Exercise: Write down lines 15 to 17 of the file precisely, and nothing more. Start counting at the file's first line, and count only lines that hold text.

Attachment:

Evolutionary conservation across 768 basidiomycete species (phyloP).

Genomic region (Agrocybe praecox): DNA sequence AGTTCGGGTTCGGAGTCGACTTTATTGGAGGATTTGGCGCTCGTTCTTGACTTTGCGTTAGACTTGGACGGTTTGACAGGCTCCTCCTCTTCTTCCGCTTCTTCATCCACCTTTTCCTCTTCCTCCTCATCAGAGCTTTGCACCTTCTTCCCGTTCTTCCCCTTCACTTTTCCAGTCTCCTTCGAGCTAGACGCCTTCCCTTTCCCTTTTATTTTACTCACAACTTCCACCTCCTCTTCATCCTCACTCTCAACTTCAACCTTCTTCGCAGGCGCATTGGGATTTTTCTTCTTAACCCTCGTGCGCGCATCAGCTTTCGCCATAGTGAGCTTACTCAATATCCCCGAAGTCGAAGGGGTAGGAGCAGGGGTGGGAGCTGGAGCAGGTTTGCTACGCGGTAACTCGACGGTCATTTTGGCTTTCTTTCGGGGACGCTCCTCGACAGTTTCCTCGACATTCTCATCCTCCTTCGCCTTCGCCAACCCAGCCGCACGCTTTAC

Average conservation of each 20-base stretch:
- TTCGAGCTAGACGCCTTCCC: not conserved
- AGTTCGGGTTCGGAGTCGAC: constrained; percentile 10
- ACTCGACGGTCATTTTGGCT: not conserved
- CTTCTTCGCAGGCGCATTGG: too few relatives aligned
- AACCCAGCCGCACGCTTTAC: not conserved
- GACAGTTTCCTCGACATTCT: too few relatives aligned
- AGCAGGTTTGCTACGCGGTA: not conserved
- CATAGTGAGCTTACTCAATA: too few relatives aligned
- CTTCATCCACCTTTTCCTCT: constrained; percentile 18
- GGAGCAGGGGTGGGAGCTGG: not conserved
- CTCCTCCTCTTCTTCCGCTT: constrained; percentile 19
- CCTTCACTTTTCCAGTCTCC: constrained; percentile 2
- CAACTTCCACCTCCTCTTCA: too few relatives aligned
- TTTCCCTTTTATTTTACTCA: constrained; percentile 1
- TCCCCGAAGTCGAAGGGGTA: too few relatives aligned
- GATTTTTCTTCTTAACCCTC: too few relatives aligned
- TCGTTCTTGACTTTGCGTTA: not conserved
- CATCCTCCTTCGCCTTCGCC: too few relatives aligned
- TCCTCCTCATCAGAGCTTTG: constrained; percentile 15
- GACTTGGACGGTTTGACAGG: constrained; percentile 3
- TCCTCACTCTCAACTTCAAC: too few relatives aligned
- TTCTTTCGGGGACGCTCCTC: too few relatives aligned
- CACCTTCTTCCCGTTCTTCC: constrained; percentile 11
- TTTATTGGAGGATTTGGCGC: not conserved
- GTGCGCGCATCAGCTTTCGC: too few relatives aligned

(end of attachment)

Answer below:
- CCTTCACTTTTCCAGTCTCC: constrained; percentile 2
- CAACTTCCACCTCCTCTTCA: too few relatives aligned
- TTTCCCTTTTATTTTACTCA: constrained; percentile 1